WASHINGTON – Senior Senate Republicans negotiating bipartisan infrastructure legislation warn that a vote scheduled for Wednesday to start debating the measure could fail as talks continue and there is no final text for the draft. law.
“We cannot support the fence for something we have not yet accomplished,” said Sen. Rob Portman of Ohio, the Republicans’ chief negotiator. “We have not reached agreement on key issues.
Other GOP negotiators said their colleagues would not support the vote without legislation. The 50 Democrats need at least 10 Republicans to support the bill in order to remove a parliamentary barrier to debate.
Senator Mitt Romney, R-Utah, who participated in the negotiations, said he would vote against the start of debate on the bill on Wednesday and he hoped Schumer would move the vote to Monday. Romney said three-quarters of the contentious issues had been resolved in the past two days.
“I would expect that by the end of the week we will have them all resolved,” Romney said. “We will be ready on Monday. We won’t have the full text, of course, but we will have a detailed overview. “
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“I hope we don’t have a motion to proceed on Wednesday,” said another negotiator, Senator Susan Collins, R-Maine. “I hope it will be pushed back.”
The Senate vote will be a key test of whether one of President Joe Biden’s ambitious and costly economic proposals becomes law. The bipartisan package offers hundreds of billions of dollars for roads, bridges, railways and broadband.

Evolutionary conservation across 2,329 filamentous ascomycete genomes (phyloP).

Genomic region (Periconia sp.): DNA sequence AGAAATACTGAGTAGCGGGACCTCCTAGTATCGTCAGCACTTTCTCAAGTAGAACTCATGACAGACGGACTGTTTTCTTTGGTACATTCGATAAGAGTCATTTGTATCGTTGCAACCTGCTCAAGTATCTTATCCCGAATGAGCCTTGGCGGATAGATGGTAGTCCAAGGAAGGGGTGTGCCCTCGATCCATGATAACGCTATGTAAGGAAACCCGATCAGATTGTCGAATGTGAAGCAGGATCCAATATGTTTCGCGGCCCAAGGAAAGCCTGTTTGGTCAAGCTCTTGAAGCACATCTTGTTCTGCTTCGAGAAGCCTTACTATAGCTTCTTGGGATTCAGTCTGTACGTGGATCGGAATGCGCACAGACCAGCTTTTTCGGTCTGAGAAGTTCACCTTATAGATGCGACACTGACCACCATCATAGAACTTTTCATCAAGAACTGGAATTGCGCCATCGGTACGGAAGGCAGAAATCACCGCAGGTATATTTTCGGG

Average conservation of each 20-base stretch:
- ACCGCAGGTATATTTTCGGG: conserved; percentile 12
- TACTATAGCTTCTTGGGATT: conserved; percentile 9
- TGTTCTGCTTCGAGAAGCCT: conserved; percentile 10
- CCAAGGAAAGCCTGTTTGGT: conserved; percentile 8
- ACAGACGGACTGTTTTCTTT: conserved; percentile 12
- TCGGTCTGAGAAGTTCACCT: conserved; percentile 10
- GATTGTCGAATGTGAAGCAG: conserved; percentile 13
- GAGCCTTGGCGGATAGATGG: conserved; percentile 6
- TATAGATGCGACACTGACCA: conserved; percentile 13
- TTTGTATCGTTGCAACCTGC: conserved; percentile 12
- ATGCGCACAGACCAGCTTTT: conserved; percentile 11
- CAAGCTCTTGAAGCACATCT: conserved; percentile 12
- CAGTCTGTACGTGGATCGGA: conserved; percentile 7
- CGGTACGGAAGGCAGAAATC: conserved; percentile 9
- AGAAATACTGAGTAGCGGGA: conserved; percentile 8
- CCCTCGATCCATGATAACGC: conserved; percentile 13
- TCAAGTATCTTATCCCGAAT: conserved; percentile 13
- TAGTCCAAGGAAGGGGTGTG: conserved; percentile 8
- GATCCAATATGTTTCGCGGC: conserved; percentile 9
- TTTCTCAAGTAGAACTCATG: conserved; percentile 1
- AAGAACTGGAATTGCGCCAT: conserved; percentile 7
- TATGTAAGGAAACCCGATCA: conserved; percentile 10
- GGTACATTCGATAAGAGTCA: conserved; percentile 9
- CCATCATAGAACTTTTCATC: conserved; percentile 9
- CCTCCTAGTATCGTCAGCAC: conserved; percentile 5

Informal talks could continue if the Senate votes against the indoor debate on Wednesday. But due to the crushing of other laws dealing with routine spending, voting rights and a police overhaul, a Senate rejection of infrastructure could thwart one of the most promising prospects for bipartisan cooperation. this year.
Senate Majority Leader Chuck Schumer, DN.Y., has set the vote after a month of bipartisan talks as other laws overload the schedule. But he said the bill could still be debated for 30 hours and amended in the hall.
“This is not a deadline to determine all the final details of the bill,” he said.
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The most controversial aspects of the negotiations concern how to pay for the legislation at a time of overspending during the COVID-19 pandemic. One option was to strengthen the IRS’s enforcement of tax collections, but this has not been resolved.
Congress has already approved $ 3.3 trillion in response to the coronavirus pandemic under the Trump administration last year and an additional $ 1.9 trillion under Biden in March. Biden’s spending proposals have led to comparisons to the New Deal under former President Franklin Delano Roosevelt.
Republicans led by Kentucky Senate Minority Leader Mitch McConnell insisted on having legislation before voting on the bipartisan bill. He said he would waste no time if the bill was blocked on Wednesday, as Schumer could take it back when the text was ready.
“It really is a travesty,” said Sen. John Cornyn, R-Texas. “If my constituents think I’m voting on a bill that hasn’t been drafted yet and I don’t know how much it would cost, they would probably try to call me back.”